In the last post we looked at the Three Poisons of greed, aversion and delusion the Buddha identified as the source of dukkha (suffering). I offered some questions to help you investigate these three in your own experience. You may have had some aversion to this task, and I imagine many turned away. If you took the time to do it, perhaps you made an enemy of what you found, activating feelings of regret, remorse, shame or anger.
Maybe this additional teaching from the Buddha will help put things into perspective:
Having lived his life at both extremes — the lap of luxury and near starvation — Siddhartha Gautama knew them both to be empty of insight. So after six years of self-deprivation he gave up the ascetic path. After accepting some nourishment (to the horror of his fellow ascetics), he sat down with renewed intention and meditated under a ficus tree for many hours. Mara (illusion) tried hard to distract him by activating greed, aversion and delusion: all manner of delights and frights. As they appeared, he found that he could dissolve these lures by simply seeing them for what they were, illusions, and by acknowledging them without rancor. “Mara, I see you. Mara, I know you.”
We do know the delights and frights in our own lives that distract us and push our buttons. (You might think of those buttons as having labels on them: GREED | AVERSION | DELUSION.) That simple act of noticing is key to our practice. When we get caught up in a fantasy, can we just recognize it instead of shaming ourselves? Can we simply say “Greed, I see you.”? It’s just greed. It’s just aversion. It’s just delusion — lifelong companions we are growing weary of entertaining and tangling with. Then we come back to the fresh aliveness of the present moment, just as it is, anchoring our awareness in the breath and other physical sensations that arise and fall away.
When the lures of Mara finally faded away because Siddhartha was firmly present in the moment, he got up from the base of the tree.
In this awakened state, he listened to a woman playing a lute. This prompted an insight that made all the difference in the way he would practice and what he would teach. He noticed that the strings on the instrument were neither too tight nor too loose, in order to play sweet music.
Just so, he thought, when we strive too hard or don’t bother trying, we suffer. Denying ourselves creature comforts or over-indulging in them both cause us to suffer. Being mindful in the moment we can sense when we are attuned to life. We and those around us benefit when we are not living ‘off key’, when we are not so stressed out that we’re ‘breaking the strings’ or so lethargic that there’s no music.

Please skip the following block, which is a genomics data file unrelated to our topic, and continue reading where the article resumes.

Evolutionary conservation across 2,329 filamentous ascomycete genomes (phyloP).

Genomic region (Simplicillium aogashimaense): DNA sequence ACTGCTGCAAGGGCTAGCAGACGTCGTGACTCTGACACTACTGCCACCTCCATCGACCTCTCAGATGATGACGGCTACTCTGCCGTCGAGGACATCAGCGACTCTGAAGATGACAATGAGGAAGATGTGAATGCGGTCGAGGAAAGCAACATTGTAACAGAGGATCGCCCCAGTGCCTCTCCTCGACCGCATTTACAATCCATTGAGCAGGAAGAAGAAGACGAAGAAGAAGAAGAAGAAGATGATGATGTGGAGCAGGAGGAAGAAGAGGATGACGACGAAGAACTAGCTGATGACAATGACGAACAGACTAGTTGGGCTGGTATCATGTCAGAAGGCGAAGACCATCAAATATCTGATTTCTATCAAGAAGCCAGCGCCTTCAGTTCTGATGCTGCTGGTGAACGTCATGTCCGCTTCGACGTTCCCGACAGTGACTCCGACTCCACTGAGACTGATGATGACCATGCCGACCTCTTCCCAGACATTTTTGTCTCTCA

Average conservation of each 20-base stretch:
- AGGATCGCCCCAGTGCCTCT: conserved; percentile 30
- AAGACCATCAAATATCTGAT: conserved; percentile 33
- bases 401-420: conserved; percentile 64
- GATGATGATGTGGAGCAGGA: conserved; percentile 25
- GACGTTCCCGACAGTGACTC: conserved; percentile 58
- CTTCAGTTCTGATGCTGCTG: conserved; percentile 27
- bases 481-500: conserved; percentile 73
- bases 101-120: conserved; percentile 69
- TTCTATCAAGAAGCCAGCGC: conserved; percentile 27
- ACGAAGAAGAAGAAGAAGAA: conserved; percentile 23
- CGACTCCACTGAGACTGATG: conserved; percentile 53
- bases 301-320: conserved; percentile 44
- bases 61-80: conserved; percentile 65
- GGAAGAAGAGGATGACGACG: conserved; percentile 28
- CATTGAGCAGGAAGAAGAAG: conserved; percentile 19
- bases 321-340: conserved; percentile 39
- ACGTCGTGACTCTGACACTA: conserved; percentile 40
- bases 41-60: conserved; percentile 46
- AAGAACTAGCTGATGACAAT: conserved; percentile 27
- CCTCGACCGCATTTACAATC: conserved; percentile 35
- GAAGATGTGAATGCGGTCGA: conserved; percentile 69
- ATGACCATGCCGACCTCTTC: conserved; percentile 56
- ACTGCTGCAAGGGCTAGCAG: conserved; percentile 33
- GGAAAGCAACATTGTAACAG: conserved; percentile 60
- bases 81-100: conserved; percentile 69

It would be very easy to take the teachings of the Three Poisons and over-react or turn away in discomfort. Instead we can find what the Buddha came to call The Middle Way. We notice greed, aversion and delusion in our lives without falling into the blame and shame game. This teaching enables us to investigate without causing additional pain. Keep the lute in mind as you explore the thoughts and emotions that arise in your experience.
The Three Poisons combine in toxic ways
Identifying a specific poison may be difficult. For example, in class one student noticed she was experiencing comparing mind but she couldn’t assign it to one of the poisons. This is because all three poisons are present. Greed shows up in envying someone else’s life, looks, accomplishments, etc. Aversion shows up in the negative opinions we have about ourselves by comparison. And delusion shows up because we are deluded in believing that someone else’s life is somehow perfect and that they don’t suffer as we do.
As you give yourself the opportunity after meditation to notice thoughts and emotions arising, look for those Three Poisons in their infinite combinations. No need to make an enemy of them. Just recognizing them is enough — just as the Siddhartha recognized illusion, greeting it by name.
Thank you Stephanie very useful post as usual thank you Jerry
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It is very helpful, to name the the source of suffering and to realize there is a middle way. Too often I get stuck in the black and white thinking. I feel like I am beginning to open my eyes to the possibility of another way.
Thank you for the perspective.
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Hello and thank you for sharing this. Could you please tell me where in the suttas the Buddha says, “Mara, I see you” ? Thank you again!
Hi MJ, One of multiple places in the suttas that Mara (or Maara) shows up is Padhaana Sutta in the Sutta-nipaata (vv. 425 ff.) of the Khuddaka Nikaaya.
Because we can’t know for sure what the Buddha said, only what was handed down by monks in oral tradition for 500 years before being recorded, I rely more heavily on the Buddha’s clear organization of insights and concepts, and most especially — in order to keep the dharma from becoming dogma — LIVING the dharma through the regular practice of meditation, investigation, retreats, etc. As the Buddha is said to have advised repeatedly, ‘Don’t take my word for it. See for yourself.’
That said, I appreciate people who are interested in more scholarly exploration. All important aspects of the traditions. We each have our own way of exploring it.
Thanks for the question! – SN
Thank you very much for your reply, Ma’am!